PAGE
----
Indian actress Radhika Apte believes that nepotism exists and flourishes in Bollywood, but audiences are equally responsible for keeping the tradition alive and kicking.
“As a society everyone is obsessed with these film families. So why just criticise those families for making films and casting their children or relatives?” asked Apte in an interview with Gulf News ahead of the release of Netflix thriller ‘Raat Akeli Hai’ on July 31.
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The actress, who made it in Indian cinema through her own merit, finds Indian society’s obsession with celebrity kids problematic.
“Many go behind the kids of these celebrities and make them stars overnight … That poor thing would find it so difficult to take that kind of publicity and pressure once they start growing older. But who does it? We do it … We are obsessed with how the son of an actor is going to look like or how the daughter born into a film family is going to look like. We obsess about them and we make them stars without even having them do any work.”
Sushant Singh Rajput’s sudden death has re-ignited debates on the toxic working culture that prevails in Bollywood and how gangs in Hindi cinema can dictate the careers of budding talents.
Certain producers and directors such as Karan Johar have been accused of squashing real talent and promoting privileged star kids through their films.
But Apte wasn’t keen to go into details of this ‘long debate’ as she found it disrespectful to Rajput. Linking nepotism and his death was in poor taste, Apte felt.
She kept referring to his suicide on June 14 — which galvanised Bollywood to take sides about its star-fuelled systems — as ‘the incident that happened’.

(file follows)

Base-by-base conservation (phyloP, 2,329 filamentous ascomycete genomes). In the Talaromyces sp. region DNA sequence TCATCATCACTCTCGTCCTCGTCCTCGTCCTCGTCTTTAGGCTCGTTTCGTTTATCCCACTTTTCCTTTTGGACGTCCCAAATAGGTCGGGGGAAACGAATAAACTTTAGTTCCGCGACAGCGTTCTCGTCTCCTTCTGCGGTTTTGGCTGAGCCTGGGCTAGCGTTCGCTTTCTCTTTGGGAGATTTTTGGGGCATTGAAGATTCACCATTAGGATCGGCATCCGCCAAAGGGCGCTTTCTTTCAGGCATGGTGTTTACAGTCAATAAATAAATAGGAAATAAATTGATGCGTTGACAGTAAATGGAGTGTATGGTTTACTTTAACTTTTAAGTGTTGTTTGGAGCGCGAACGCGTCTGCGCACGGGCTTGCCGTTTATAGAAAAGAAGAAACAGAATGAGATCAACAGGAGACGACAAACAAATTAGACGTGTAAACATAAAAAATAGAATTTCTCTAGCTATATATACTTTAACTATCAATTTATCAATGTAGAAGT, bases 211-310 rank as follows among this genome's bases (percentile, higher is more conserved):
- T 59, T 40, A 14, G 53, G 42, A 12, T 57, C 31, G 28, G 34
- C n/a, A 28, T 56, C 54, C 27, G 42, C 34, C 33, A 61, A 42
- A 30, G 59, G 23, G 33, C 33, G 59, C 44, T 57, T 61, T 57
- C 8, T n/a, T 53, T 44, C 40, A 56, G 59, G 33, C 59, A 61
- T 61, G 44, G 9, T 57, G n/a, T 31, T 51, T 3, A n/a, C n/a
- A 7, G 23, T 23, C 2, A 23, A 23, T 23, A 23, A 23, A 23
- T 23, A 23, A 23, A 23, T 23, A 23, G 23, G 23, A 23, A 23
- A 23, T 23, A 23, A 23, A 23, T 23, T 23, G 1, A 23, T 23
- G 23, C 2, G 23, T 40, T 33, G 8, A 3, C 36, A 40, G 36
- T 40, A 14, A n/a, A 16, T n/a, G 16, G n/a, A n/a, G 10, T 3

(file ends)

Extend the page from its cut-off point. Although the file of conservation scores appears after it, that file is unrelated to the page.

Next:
“I do not like to associate this whole nepotism right now with the incident that happened. I find it disrespectful. I do feel that because of this situation at least people can give more importance to mental health and take it seriously now. Many people are now aware that there is help available as and when needed. I think that is the least we can take from this situation,” said Apte, who is currently spending her lockdown in London.
But she’s equally pragmatic that nepotism will continue to thrive as long as viewers are curious about star kids.
“Nepotism exists … but if I were a producer with a lot of money and my child wanted to be an actor, I would put that money and make her/him an actor … You cannot stop that. I just feel like as a society everyone is obsessed with these families so why just criticise the families for making films and casting their children or relatives?”
While she has immense clarity on nepotism, she is equally clear about charting her own path in Bollywood and beyond. The actress, whose credits include ‘Ghoul’, ‘Parched’ and ‘Andhadhun’, has a more wholesome approach to rejection and the hardships that await struggling actors.
“On a daily basis things get snatched away from you and I am not even considered for certain roles because I am not a star as big as some people who are just born stars. But I do not have any cynical feeling about that. It is what it is and I would like to be a part of making content where you cast actors based on the skills.”
Her latest film ‘Raat Akeli Hai’ seems to be a prime example of actors who were cast based on their skills. Acclaimed actor Nawazuddin Siddiqui plays the cop in charge of a murder investigation, but the rest of the cast is equally compelling.
‘Raat Akeli Hai’ sees Apte plays a mysterious mistress and bride-to-be of a rich politician who gets brutally killed on their wedding day.
Siddiqui plays the cop who’s on call to investigate the murder of her ageing groom.
“Whodunits is one of my favourite genres in cinema. I hope they [viewers] get thrilled. It’s also a love story and a great debut from Honey with some great ensemble cast,” said Apte.